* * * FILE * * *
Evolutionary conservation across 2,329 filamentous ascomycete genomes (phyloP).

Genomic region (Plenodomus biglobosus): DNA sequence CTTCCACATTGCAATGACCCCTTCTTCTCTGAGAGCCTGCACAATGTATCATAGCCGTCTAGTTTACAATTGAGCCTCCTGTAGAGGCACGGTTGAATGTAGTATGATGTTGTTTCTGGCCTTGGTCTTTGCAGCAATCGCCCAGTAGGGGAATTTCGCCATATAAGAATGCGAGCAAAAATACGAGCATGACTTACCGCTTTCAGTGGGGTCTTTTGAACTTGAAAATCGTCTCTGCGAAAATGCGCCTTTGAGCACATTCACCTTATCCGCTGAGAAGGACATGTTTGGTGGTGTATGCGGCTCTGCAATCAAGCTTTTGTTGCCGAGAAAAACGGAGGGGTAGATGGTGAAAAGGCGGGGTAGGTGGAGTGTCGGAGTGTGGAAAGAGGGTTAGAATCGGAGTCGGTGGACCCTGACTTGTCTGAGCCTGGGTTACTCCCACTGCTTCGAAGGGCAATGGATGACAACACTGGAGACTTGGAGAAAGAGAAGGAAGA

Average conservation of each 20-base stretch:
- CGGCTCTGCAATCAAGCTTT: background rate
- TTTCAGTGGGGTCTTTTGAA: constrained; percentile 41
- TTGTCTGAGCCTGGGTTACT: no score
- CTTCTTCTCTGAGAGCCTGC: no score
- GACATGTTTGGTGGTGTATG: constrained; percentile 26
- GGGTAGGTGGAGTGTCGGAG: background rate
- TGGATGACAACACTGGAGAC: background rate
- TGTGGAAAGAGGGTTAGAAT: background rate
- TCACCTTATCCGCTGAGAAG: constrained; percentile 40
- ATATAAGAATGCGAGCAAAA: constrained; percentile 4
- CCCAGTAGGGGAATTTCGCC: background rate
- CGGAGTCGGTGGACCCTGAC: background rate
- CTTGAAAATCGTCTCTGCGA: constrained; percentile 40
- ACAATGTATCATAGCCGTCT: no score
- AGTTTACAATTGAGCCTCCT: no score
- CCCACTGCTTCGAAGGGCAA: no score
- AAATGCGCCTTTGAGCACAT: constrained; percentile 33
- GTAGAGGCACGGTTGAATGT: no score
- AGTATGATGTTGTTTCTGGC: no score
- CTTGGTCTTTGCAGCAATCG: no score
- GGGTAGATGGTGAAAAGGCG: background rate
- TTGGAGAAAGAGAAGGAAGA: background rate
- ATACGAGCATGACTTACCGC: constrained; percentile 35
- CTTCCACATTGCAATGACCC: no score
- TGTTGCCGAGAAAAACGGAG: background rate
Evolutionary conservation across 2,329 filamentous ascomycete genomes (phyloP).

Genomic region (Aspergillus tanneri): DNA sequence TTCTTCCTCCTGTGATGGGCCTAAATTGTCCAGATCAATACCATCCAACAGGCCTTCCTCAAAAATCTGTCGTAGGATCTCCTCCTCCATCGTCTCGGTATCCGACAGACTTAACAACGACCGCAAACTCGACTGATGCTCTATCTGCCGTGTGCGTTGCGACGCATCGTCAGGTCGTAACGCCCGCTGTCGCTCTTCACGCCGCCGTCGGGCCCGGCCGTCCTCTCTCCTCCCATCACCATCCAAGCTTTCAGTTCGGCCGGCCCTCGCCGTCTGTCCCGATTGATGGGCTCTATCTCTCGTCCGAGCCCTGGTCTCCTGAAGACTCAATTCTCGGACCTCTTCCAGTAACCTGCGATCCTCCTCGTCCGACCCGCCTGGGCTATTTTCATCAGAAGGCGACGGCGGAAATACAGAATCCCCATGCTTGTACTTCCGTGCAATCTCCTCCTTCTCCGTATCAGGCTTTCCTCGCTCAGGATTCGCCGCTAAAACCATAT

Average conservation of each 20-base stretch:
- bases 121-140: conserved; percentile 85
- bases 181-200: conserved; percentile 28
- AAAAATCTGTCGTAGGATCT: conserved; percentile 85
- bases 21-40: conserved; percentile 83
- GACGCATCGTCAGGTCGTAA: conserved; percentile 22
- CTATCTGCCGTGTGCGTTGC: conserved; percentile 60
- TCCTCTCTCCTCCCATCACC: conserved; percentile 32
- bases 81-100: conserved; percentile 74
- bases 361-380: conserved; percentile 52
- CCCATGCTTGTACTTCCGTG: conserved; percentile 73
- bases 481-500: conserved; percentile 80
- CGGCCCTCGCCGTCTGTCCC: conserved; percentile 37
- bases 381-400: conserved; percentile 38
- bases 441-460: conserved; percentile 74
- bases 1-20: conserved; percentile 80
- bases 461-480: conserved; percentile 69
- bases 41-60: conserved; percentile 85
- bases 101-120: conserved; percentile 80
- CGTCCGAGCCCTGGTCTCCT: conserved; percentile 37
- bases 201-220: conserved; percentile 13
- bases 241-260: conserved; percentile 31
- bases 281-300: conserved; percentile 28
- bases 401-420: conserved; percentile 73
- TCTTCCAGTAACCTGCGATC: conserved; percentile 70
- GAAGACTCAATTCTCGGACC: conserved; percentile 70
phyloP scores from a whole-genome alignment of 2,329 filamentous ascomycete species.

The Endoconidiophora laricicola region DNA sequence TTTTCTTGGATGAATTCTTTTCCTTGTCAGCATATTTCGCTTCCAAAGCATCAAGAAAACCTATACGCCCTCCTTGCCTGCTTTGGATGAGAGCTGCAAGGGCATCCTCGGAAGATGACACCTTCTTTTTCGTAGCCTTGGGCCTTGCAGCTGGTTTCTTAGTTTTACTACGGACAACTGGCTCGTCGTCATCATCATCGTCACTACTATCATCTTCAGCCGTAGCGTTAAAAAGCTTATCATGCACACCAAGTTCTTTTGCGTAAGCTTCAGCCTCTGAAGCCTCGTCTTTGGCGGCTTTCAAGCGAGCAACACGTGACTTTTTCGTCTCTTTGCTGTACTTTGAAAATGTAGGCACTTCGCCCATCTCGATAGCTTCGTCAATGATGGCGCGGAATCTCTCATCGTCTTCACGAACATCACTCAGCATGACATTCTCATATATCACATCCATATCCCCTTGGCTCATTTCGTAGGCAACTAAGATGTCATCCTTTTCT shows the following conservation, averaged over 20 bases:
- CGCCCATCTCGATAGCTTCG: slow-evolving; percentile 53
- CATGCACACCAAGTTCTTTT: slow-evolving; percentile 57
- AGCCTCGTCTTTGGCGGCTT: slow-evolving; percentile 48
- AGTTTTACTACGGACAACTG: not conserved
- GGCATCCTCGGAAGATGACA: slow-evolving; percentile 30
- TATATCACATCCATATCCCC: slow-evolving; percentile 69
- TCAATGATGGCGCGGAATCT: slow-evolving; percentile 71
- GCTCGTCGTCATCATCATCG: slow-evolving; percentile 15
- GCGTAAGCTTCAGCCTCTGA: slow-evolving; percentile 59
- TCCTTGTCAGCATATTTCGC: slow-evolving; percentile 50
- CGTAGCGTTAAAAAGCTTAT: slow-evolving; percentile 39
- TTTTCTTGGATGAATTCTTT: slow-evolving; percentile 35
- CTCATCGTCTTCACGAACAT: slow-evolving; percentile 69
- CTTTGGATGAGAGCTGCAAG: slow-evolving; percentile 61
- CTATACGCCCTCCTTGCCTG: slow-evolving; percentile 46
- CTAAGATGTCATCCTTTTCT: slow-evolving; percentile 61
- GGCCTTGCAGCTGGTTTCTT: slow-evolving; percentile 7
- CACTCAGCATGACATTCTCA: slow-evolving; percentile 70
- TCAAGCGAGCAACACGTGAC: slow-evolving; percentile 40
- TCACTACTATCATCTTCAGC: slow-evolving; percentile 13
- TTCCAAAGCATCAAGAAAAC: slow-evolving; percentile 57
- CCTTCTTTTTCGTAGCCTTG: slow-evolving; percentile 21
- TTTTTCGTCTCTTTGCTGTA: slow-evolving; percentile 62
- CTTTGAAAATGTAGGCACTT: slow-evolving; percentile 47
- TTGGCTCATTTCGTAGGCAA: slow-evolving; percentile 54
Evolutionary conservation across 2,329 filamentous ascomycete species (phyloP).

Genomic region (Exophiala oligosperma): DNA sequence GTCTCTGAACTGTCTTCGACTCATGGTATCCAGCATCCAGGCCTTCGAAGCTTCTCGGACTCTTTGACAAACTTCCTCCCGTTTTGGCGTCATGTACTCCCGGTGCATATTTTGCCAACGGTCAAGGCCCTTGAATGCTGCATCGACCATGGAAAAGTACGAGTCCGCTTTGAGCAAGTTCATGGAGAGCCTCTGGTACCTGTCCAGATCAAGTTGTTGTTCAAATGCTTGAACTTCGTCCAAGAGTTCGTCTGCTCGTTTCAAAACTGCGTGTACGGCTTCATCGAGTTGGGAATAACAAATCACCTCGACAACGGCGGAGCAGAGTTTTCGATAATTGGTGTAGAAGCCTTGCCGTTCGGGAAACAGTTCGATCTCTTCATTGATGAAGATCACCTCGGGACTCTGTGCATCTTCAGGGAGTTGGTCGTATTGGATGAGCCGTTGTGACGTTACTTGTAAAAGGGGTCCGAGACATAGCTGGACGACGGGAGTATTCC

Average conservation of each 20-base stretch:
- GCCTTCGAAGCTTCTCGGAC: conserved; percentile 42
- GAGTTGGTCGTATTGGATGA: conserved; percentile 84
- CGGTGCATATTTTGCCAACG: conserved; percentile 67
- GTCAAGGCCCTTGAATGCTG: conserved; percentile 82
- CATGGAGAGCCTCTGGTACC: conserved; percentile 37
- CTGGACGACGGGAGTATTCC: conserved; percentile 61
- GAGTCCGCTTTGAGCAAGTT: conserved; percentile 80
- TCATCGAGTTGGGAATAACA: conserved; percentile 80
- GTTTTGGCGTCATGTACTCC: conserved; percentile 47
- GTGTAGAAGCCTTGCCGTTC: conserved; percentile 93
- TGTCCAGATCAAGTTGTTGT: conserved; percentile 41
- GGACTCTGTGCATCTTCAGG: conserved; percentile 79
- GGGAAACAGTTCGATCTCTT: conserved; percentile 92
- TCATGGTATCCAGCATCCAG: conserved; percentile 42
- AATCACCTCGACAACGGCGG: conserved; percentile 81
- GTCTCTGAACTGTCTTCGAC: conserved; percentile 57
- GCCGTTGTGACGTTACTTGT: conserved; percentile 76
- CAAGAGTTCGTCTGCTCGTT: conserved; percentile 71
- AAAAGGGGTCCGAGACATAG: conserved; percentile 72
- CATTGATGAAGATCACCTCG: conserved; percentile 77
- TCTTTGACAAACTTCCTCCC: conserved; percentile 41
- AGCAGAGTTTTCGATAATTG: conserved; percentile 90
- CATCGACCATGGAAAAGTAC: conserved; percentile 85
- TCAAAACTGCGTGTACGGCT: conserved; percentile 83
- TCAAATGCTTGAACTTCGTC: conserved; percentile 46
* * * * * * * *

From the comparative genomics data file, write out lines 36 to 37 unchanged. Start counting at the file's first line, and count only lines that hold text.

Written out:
- GACGCATCGTCAGGTCGTAA: conserved; percentile 22
- CTATCTGCCGTGTGCGTTGC: conserved; percentile 60